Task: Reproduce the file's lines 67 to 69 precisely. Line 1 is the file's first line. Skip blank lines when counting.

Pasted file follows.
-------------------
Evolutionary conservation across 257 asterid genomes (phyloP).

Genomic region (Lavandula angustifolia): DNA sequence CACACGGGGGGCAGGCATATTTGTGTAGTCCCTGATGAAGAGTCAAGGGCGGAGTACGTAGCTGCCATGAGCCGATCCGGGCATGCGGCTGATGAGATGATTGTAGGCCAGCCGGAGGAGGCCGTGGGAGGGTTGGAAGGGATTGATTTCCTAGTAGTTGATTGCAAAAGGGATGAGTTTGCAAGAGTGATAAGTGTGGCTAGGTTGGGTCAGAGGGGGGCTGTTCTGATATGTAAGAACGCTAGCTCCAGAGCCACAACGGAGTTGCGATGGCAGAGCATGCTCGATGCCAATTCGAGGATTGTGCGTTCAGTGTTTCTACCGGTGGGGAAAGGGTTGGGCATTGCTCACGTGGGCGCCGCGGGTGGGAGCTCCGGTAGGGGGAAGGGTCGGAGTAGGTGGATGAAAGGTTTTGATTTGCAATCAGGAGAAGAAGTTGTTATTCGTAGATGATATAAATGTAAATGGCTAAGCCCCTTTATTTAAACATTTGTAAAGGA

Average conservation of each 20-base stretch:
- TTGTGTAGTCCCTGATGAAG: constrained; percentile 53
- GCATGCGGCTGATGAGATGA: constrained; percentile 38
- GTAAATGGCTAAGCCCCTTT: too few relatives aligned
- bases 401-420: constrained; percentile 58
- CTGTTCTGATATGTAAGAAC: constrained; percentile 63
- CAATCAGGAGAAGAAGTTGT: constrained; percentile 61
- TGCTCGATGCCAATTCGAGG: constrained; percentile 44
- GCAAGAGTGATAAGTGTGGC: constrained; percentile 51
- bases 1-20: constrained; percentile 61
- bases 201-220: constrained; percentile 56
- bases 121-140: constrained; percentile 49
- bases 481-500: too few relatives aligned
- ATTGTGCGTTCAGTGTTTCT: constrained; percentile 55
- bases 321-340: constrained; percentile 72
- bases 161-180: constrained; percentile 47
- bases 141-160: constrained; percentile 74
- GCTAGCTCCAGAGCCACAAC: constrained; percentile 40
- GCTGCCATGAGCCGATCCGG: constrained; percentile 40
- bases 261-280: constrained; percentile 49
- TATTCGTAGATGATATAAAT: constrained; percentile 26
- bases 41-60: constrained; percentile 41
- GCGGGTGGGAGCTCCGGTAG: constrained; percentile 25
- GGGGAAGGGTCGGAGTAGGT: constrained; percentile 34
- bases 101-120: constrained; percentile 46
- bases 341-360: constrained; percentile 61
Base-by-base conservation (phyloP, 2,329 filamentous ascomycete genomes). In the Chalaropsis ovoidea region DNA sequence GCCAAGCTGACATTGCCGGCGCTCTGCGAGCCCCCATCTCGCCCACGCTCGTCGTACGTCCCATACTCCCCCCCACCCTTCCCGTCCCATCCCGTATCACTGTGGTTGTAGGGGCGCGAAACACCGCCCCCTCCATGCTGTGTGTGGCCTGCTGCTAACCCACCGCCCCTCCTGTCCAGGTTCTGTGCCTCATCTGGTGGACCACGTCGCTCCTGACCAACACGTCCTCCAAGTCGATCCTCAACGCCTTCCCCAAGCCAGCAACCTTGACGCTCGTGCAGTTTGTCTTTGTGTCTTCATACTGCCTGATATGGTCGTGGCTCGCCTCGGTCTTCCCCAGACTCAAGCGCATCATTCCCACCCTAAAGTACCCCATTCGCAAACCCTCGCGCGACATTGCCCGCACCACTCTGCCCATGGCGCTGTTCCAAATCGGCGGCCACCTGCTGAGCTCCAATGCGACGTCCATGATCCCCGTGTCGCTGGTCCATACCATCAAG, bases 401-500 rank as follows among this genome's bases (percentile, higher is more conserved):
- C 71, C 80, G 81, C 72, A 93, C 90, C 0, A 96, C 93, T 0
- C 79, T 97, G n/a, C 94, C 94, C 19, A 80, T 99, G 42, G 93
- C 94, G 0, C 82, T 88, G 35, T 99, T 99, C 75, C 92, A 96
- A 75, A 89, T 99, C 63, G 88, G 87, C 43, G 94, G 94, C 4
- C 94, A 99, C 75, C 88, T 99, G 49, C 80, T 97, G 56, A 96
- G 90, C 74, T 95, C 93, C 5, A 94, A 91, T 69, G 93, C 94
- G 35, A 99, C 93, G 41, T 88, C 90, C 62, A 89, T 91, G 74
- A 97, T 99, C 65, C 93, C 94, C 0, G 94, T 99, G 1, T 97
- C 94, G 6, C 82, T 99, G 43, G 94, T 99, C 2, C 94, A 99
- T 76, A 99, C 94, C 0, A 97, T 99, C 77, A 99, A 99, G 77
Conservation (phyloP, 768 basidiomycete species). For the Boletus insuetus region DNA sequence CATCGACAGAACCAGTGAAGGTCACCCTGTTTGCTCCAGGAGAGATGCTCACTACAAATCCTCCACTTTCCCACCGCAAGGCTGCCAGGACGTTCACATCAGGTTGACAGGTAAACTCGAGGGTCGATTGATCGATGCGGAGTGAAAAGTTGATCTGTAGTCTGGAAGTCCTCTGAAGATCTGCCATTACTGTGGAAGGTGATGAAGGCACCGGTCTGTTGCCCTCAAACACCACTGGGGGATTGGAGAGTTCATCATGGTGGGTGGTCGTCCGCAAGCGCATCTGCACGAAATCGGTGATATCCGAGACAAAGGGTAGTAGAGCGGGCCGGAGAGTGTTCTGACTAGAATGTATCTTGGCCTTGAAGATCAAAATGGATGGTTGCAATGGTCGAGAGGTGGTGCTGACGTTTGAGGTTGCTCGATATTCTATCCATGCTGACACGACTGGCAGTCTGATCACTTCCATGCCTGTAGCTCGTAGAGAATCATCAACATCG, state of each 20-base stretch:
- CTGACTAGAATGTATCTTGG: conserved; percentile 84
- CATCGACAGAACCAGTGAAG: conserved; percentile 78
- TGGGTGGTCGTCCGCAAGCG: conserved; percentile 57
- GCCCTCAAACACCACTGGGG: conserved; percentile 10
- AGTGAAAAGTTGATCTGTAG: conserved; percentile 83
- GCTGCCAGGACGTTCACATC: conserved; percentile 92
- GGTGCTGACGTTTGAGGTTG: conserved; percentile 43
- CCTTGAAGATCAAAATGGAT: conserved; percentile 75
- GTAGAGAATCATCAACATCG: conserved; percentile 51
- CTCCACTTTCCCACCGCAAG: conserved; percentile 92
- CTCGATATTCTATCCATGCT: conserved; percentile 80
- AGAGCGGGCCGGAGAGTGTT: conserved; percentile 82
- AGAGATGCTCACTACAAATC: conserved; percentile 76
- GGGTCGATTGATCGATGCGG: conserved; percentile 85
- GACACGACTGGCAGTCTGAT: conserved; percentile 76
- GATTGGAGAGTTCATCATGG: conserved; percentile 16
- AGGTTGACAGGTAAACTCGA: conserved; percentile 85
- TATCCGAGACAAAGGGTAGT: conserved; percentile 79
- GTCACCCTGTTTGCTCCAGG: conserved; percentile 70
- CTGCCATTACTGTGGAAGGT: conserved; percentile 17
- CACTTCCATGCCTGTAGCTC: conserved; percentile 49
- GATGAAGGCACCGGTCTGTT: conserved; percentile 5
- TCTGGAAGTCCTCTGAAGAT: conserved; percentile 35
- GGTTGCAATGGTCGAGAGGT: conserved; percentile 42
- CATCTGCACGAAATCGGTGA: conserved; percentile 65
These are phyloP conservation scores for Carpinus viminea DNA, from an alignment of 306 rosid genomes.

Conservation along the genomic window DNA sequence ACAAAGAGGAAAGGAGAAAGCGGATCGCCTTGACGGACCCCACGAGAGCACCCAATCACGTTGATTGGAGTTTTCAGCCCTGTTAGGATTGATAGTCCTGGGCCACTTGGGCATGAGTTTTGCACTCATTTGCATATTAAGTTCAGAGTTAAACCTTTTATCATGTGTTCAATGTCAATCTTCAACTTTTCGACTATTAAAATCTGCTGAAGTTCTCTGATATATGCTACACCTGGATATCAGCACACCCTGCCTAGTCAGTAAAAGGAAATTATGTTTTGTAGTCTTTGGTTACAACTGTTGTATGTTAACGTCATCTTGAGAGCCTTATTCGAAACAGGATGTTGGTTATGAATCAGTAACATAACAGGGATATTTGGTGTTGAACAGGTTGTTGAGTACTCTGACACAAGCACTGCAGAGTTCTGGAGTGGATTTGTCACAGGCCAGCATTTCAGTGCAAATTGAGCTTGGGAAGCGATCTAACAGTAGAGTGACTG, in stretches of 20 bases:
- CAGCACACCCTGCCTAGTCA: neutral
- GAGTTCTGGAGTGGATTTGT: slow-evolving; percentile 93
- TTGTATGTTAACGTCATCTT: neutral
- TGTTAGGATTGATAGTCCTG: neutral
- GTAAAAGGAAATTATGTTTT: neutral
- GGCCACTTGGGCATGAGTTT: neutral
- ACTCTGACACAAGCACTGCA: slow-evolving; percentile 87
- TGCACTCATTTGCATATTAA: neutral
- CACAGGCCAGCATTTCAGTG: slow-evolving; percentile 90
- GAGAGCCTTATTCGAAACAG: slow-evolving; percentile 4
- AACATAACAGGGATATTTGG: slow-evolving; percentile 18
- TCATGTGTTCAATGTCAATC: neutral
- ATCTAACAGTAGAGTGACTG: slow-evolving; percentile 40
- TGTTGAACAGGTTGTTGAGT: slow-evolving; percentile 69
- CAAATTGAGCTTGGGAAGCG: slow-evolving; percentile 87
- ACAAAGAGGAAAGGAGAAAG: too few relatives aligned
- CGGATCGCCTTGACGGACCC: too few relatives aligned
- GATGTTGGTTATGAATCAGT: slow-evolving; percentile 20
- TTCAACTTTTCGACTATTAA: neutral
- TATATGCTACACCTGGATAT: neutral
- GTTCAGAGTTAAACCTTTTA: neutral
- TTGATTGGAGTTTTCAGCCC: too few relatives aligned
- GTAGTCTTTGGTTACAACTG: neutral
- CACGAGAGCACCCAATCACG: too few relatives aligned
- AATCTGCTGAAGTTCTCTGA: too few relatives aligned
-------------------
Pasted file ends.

Conservation along the genomic window DNA sequence ACAAAGAGGAAAGGAGAAAGCGGATCGCCTTGACGGACCCCACGAGAGCACCCAATCACGTTGATTGGAGTTTTCAGCCCTGTTAGGATTGATAGTCCTGGGCCACTTGGGCATGAGTTTTGCACTCATTTGCATATTAAGTTCAGAGTTAAACCTTTTATCATGTGTTCAATGTCAATCTTCAACTTTTCGACTATTAAAATCTGCTGAAGTTCTCTGATATATGCTACACCTGGATATCAGCACACCCTGCCTAGTCAGTAAAAGGAAATTATGTTTTGTAGTCTTTGGTTACAACTGTTGTATGTTAACGTCATCTTGAGAGCCTTATTCGAAACAGGATGTTGGTTATGAATCAGTAACATAACAGGGATATTTGGTGTTGAACAGGTTGTTGAGTACTCTGACACAAGCACTGCAGAGTTCTGGAGTGGATTTGTCACAGGCCAGCATTTCAGTGCAAATTGAGCTTGGGAAGCGATCTAACAGTAGAGTGACTG, in stretches of 20 bases:
- CAGCACACCCTGCCTAGTCA: neutral
- GAGTTCTGGAGTGGATTTGT: slow-evolving; percentile 93